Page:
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Lateral view of a Female Hexagenia limbata (Ephemeridae) (Hex) Mayfly Dun from the Namekagon River in Wisconsin
Hex Mayflies
Hexagenia limbata

The famous nocturnal Hex hatch of the Midwest (and a few other lucky locations) stirs to the surface mythically large brown trout that only touch streamers for the rest of the year.

27" brown trout, my largest ever. It was the sub-dominant fish in its pool. After this, I hooked the bigger one, but I couldn't land it.
Troutnut is a project started in 2003 by salmonid ecologist Jason "Troutnut" Neuswanger to help anglers and fly tyers unabashedly embrace the entomological side of the sport. Learn more about Troutnut or support the project for an enhanced experience here.

Sulphurs

This very common name can also be spelled "sulfur," as can the metal and color after which the mayflies are named. Fishermen use both spellings frequently, and according to the dictionary both are correct.


Like most common names,"Sulphur" can refer to more than one taxon. They're previewed below, along with 6 specimens. For more detail click through to the scientific names.

Mayfly Species Ephemerella invaria

These are pretty much always called Sulphurs.
This species, the primary "Sulphur" hatch, stirs many feelings in the angler. There is nostalgia for days when everything clicked and large, selective trout were brought to hand. There is the bewildering memory of towering clouds of spinners which promise great fishing and then vanish back into the aspens as night falls. There is frustration from the maddening selectivity with which trout approach the emerging duns--a vexing challenge that, for some of us, is the source of our excitement when Sulphur time rolls around.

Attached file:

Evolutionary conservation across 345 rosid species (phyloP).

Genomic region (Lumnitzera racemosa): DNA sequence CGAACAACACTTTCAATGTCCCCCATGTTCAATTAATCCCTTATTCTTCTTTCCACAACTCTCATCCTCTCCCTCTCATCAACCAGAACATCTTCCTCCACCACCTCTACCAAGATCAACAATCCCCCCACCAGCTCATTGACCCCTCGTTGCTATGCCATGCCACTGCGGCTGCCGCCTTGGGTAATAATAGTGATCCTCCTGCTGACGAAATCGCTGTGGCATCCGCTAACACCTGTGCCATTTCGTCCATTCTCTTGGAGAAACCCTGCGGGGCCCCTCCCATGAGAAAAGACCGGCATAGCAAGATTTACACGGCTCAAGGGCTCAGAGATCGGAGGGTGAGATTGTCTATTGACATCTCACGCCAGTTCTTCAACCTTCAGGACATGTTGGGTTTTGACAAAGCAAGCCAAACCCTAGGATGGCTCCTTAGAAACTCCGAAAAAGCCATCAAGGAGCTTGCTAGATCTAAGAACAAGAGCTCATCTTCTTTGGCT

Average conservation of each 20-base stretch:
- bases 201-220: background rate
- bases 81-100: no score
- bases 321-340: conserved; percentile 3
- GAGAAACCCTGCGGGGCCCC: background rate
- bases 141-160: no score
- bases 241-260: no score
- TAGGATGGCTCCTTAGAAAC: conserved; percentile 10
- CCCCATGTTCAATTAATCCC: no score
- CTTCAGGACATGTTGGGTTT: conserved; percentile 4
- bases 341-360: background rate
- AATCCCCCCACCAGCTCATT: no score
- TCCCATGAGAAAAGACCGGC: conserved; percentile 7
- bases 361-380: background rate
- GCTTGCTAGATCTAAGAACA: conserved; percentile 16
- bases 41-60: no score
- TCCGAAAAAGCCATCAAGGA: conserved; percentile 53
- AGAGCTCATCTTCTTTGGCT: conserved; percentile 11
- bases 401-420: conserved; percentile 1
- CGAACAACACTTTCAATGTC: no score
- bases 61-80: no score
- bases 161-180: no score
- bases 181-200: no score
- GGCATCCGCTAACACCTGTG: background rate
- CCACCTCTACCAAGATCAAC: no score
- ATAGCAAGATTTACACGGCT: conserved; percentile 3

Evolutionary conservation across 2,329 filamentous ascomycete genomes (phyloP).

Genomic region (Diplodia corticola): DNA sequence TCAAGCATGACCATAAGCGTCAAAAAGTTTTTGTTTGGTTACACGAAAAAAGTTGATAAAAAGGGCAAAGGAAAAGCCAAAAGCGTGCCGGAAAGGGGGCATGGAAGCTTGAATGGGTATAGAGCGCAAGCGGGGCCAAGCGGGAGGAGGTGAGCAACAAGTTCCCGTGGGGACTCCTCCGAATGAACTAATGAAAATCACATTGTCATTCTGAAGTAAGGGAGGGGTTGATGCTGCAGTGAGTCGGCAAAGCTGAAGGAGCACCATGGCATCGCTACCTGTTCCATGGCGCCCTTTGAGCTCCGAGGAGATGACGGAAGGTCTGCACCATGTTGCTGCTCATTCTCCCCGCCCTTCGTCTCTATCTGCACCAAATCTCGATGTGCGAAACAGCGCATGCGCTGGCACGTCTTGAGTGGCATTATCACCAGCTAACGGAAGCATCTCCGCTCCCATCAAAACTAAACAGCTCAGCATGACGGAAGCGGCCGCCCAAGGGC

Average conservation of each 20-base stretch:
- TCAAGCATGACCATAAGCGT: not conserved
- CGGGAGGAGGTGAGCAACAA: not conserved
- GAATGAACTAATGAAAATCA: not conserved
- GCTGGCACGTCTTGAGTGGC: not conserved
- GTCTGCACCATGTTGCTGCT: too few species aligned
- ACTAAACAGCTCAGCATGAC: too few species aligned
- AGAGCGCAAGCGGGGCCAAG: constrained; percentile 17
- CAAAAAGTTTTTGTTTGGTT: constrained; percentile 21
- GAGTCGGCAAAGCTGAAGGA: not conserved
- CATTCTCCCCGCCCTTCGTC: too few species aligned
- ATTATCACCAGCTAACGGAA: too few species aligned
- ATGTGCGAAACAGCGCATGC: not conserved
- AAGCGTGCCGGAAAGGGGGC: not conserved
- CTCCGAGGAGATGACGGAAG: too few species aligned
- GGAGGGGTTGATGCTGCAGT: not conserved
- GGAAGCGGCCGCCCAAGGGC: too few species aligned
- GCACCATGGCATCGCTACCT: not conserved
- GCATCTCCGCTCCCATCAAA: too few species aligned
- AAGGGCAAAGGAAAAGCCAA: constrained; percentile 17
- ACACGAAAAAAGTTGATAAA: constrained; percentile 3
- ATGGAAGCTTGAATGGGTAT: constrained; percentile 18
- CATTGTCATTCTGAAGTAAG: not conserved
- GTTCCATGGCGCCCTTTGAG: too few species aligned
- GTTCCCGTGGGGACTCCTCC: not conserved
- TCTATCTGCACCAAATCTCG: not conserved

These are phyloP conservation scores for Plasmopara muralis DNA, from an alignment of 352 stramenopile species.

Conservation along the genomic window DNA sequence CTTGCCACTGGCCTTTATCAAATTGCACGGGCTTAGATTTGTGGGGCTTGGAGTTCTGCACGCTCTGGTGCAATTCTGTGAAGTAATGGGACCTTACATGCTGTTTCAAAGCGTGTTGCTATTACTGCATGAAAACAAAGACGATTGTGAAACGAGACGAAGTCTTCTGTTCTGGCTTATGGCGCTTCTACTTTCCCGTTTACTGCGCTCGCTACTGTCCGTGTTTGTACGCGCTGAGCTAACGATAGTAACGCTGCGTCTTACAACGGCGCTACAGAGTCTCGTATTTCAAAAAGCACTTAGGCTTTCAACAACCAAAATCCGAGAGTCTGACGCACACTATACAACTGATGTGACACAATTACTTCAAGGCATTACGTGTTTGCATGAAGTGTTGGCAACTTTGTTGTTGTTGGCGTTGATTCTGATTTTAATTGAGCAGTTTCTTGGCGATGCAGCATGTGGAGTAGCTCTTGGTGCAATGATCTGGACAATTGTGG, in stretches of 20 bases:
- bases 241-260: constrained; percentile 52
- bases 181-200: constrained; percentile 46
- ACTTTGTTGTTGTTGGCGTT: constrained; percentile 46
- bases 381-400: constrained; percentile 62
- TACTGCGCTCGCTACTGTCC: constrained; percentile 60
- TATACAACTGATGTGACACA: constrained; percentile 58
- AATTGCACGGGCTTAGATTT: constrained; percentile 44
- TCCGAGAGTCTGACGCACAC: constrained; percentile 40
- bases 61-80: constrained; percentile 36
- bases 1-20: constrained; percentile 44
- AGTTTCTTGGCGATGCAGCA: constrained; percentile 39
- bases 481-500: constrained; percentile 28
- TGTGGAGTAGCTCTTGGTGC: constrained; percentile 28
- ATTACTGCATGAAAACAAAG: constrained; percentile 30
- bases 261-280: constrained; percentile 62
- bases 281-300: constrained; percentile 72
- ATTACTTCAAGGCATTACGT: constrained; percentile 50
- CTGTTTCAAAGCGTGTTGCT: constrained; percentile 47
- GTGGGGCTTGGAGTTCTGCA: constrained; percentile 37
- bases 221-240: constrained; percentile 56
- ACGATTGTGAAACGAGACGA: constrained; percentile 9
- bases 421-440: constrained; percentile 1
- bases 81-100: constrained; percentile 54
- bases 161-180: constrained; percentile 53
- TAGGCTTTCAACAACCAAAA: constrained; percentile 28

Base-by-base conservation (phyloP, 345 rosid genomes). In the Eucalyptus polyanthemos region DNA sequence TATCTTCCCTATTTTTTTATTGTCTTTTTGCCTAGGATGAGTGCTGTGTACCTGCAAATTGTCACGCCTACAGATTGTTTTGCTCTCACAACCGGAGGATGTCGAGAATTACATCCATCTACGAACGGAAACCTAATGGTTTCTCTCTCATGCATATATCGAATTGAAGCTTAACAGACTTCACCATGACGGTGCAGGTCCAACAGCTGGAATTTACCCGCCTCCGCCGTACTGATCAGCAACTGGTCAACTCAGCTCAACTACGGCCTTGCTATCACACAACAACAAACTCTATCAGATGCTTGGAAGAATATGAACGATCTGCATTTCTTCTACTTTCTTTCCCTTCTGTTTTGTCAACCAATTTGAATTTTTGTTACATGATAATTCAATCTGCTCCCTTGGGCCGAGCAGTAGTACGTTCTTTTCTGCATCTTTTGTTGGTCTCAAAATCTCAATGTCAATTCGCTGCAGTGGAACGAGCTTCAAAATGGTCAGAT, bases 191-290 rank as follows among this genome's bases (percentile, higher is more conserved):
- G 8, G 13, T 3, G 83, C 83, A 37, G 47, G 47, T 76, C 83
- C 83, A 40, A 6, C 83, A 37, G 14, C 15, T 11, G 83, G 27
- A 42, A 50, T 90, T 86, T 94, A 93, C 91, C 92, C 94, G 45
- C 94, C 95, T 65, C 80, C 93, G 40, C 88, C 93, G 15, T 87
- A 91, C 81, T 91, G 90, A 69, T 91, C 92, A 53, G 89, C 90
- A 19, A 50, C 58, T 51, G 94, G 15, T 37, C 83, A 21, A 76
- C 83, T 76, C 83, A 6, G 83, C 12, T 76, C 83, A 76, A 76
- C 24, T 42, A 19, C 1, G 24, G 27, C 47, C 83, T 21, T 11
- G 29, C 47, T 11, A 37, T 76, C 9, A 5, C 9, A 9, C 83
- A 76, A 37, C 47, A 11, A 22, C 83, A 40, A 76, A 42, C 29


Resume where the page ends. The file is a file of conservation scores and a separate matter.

Ephemerella invaria is one of the two species frequently known as Sulphurs (the other is Ephemerella dorothea). There used to be a third, Ephemerella rotunda, but entomologists recently discovered that invaria and rotunda are a single species with an incredible range of individual variation. This variation and the similarity to the also variable dorothea make telling them apart exceptionally tricky.

As the combination of two already prolific species, this has become the most abundant of all mayfly species in Eastern and Midwestern trout streams.
Lateral view of a Male Ephemerella invaria (Ephemerellidae) (Sulphur) Mayfly Dun from Penn's Creek in Pennsylvania
Lateral view of a Male Ephemerella invaria (Ephemerellidae) (Sulphur) Mayfly Spinner from the Teal River in Wisconsin
Dorsal view of a Ephemerella invaria (Ephemerellidae) (Sulphur) Mayfly Nymph from the Beaverkill River in New York
This small Ephemerella invaria nymph was at least a month away from emergence.

Mayfly Species Epeorus vitreus

These are often called Sulphurs.
This is the second most common Epeorus species in the East and Midwest. Most anglers will encounter sporadic hatches of Epeorus vitreus once in a while, and sometimes a more concentrated emergence causes a good rise of fish.
Male Epeorus vitreus (Heptageniidae) (Sulphur) Mayfly Dun from the Beaverkill River in New York
This is my favorite mayfly from 2004, and it appears on my popular Be the Trout: Eat Mayflies products. Check them out!

Its identification is really up in the air. It might be a late-season vitreus dun but it may very well be one of the more obscure species in that genus.
Artistic view of a Female Epeorus vitreus (Heptageniidae) (Sulphur) Mayfly Spinner from the Namekagon River in Wisconsin
Epeorus vitreus (Heptageniidae) (Sulphur) Mayfly Nymph from unknown in Wisconsin

Sulphurs

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